Barbara returned to the chair. To be honest she looked a little shellshocked at all of the heavy artillery coming from the other contenders in the first round. She battled grittily through the round, but it wasn’t her best GK performance of the series. She scored 9 to take her total to 19. David Buckle followed. He too couldn’t match his previous GK score, and also scored 9, to shift the bar up to 22 points.
My joint favourite , Kathryn , returned to the chair. Here’s a thought. Who would have predicted that with a score of 16 she would be the third person to go in the last round ? Kathryn and Jesse have been the two outstanding GK performers of the whole series, and tonight was no different, as Kathryn delivered a super 16, to take her score to 32. Lets just pause and consider that for a minute. 32 would have won the finals of 2003, 4, 7 and 8. Only Pat Gibson and Geoff Thomas had ever scored more highly than that in a Humphrys era final.
However, we were only halfway through the final round at this stage, and the clinically obese female personage had not even begun to warm up her vocal chords, to coin a phrase. Following Kathryn into the chair was Les Morrell. Les had a tough round, make no mistake about it, but managed to put himself into second place with only 2 more contenders to go, with a final total of 23.
With a one point advantage over Kathryn in the first round, Mark needed to equal her score to go into the outright lead without resorting to a pass countback. He maybe didn’t quite manage that, but his 13 looked like a pretty good round from the Clark sofa. 30 points gave him second place, with one to play, so he was guaranteed a podium place whatever happened.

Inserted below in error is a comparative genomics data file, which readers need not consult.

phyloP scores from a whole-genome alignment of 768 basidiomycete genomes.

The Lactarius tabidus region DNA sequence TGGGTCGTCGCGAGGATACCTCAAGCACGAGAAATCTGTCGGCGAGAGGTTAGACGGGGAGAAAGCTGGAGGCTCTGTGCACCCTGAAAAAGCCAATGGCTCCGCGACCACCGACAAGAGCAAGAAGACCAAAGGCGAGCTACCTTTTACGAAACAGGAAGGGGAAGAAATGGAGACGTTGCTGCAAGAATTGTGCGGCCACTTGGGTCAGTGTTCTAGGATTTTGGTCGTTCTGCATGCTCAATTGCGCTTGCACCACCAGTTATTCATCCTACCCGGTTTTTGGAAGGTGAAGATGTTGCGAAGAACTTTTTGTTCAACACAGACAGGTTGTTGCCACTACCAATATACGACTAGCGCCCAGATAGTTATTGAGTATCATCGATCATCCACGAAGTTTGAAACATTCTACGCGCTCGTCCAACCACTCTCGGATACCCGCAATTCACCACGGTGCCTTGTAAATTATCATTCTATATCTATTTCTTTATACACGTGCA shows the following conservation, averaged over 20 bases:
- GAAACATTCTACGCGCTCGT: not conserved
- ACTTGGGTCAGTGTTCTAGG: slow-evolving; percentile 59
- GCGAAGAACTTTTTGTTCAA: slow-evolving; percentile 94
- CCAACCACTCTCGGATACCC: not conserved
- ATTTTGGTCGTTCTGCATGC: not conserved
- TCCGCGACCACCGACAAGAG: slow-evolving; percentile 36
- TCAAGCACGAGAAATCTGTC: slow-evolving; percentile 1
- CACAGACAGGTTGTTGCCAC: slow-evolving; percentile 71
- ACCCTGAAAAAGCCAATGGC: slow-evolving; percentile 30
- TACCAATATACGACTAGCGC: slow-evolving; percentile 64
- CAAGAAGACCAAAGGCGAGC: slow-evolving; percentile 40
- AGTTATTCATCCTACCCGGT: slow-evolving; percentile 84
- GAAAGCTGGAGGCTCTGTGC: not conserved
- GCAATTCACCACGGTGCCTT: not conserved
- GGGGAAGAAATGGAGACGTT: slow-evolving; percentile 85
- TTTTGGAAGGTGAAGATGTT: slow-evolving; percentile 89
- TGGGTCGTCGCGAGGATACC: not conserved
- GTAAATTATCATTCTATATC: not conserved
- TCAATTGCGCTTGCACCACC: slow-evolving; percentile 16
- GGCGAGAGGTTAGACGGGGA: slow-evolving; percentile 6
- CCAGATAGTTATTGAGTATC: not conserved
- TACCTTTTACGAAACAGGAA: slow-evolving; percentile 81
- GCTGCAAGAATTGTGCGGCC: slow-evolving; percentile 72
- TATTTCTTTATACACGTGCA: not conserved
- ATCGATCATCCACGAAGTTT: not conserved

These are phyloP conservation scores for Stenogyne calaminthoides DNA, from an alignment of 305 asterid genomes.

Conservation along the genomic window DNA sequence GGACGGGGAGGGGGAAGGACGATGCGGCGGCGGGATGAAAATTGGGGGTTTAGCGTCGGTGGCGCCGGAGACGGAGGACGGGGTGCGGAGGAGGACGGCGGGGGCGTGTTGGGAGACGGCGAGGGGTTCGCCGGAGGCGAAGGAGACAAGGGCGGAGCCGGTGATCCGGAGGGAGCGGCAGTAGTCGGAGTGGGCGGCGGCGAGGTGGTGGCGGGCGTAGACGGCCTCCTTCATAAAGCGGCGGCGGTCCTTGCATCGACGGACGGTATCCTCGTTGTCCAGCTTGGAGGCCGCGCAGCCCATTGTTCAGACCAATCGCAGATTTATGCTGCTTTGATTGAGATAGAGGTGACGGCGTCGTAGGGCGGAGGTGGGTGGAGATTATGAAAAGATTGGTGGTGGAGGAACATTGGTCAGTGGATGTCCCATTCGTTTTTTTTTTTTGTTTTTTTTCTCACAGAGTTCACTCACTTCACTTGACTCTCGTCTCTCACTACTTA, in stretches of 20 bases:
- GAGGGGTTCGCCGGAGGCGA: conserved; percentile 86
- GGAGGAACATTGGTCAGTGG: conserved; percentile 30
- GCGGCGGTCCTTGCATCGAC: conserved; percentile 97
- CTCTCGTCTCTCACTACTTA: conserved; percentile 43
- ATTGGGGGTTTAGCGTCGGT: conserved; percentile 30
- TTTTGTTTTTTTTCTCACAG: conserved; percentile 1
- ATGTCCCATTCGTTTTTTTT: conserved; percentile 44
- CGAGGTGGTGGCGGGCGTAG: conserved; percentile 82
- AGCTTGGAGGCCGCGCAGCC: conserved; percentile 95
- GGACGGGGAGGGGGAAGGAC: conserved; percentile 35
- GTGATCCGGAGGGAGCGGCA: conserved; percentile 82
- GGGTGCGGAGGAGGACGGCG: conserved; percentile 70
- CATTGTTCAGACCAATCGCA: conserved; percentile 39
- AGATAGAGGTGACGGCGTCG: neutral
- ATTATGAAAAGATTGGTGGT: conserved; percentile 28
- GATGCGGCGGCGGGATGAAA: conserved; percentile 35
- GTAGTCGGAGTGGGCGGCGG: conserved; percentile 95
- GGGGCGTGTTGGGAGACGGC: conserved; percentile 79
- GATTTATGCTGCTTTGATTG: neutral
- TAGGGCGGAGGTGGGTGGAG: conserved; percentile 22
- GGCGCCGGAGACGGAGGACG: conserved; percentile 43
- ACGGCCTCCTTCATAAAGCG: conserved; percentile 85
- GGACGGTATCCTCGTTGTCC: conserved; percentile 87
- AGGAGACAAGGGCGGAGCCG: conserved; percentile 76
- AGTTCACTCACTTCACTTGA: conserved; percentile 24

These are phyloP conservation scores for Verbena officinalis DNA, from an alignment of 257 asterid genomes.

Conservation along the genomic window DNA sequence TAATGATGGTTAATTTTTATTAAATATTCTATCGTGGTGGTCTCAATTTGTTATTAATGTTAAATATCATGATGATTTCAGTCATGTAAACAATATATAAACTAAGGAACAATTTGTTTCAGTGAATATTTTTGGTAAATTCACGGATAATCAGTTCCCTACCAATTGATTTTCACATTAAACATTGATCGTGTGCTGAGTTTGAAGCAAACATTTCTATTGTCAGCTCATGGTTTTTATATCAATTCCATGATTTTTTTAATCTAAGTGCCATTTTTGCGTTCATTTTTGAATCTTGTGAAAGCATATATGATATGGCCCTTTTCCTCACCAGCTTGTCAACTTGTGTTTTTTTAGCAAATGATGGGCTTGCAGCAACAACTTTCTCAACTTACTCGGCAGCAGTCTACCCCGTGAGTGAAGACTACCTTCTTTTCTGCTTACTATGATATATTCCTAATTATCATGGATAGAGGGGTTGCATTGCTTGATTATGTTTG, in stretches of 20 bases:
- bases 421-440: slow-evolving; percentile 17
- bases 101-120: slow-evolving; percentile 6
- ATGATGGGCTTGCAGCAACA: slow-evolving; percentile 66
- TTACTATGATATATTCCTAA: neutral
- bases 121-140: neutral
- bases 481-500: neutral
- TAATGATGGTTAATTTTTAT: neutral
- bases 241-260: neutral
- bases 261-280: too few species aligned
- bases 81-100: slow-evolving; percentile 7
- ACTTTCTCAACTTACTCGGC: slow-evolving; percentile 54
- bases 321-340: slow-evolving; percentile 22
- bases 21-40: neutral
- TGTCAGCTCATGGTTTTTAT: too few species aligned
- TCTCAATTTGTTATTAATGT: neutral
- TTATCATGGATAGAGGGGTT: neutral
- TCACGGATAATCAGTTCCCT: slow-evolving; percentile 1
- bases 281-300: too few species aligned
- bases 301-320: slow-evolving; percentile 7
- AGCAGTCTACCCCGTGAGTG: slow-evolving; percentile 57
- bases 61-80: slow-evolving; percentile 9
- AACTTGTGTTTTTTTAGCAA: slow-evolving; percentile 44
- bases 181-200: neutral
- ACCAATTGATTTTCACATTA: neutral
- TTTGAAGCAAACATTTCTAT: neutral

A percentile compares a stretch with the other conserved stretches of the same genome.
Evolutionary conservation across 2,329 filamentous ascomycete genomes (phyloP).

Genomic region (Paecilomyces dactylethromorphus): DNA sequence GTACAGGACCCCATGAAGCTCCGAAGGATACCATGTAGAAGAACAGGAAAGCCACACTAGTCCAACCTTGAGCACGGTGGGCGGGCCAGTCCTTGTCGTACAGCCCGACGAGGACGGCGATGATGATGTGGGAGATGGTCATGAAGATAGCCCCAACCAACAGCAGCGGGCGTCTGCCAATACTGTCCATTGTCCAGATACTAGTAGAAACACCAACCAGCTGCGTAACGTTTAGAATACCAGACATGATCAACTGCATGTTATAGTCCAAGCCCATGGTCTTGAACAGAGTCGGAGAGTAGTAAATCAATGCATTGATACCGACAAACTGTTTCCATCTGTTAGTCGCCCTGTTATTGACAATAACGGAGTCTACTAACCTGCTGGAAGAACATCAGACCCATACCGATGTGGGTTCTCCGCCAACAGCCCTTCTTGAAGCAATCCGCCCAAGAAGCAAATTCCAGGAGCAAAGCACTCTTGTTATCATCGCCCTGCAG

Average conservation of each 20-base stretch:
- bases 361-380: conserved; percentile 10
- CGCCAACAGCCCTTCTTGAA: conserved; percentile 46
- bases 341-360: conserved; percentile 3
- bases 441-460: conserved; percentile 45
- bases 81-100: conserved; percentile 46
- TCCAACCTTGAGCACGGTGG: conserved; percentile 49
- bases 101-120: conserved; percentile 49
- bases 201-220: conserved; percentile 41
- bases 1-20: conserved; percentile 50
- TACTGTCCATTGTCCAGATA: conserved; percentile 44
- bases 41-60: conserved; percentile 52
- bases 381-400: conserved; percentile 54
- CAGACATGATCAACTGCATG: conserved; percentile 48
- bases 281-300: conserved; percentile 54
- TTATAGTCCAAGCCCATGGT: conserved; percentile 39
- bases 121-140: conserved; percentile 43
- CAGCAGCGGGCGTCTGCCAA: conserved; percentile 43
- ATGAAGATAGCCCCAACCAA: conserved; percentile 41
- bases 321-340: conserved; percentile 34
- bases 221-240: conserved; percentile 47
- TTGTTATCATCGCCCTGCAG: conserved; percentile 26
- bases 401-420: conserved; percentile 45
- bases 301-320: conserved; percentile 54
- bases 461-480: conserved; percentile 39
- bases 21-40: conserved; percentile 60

Step forward Mr. Jesse Honey. What followed in the next two minutes was a GK round the like of which has rarely been seen throughout the Humphrys era. Speed, calmness, great knowledge, and the ability to guess correctly on just one or two questions landed Jesse a monster of a score, 19 points, for a winning total of 37. Just think for a minute. That is a new record score for the John Humphrys era, beating the 36 scored in the 2006 series by the great Geoff Thomas. My heart goes out to Kathryn, for in most other years she would have been champion, but you can only wonder at such a breath taking performance as Jesse’s. Nancy Dickmann handed over the trophy to the new champion, and I wonder if the same thought crossed her mind as crossed mine – Thank Heaven he wasn’t around in MY series ! Seriously, many , many congratulations to Jesse, who is a smashing guy, and also to all of the other finalists, who played their part in as memorable a final as we’ve had for a long time.
Me with the new Champion
Very well done to Jon Kelly, and everyone who worked on the series this year. Its been hugely entertaining and enjoyable – I can’t wait for next year.
|David Buckle||Hollywood in the 1980s||13 - 1||9 - 2||22 - 3|
|Kathryn Johnson||The Granddaughters of Queen Victoria||16 - 0||16 - 2||32 - 2|
|Jesse Honey||Liverpool Anglican Cathedral||18 - 0||19 - 1||37 - 1|
|Barbara Thompson||English County Cricket Championship from 1960||10 - 4||9 - 3||19 - 7|
|Les Morrell||The General Strike of 1926||16 - 1||7 - 4||23 - 5|
|Mark Grant||Venetian Opera||17 - 0||13 - 0||30 – 0|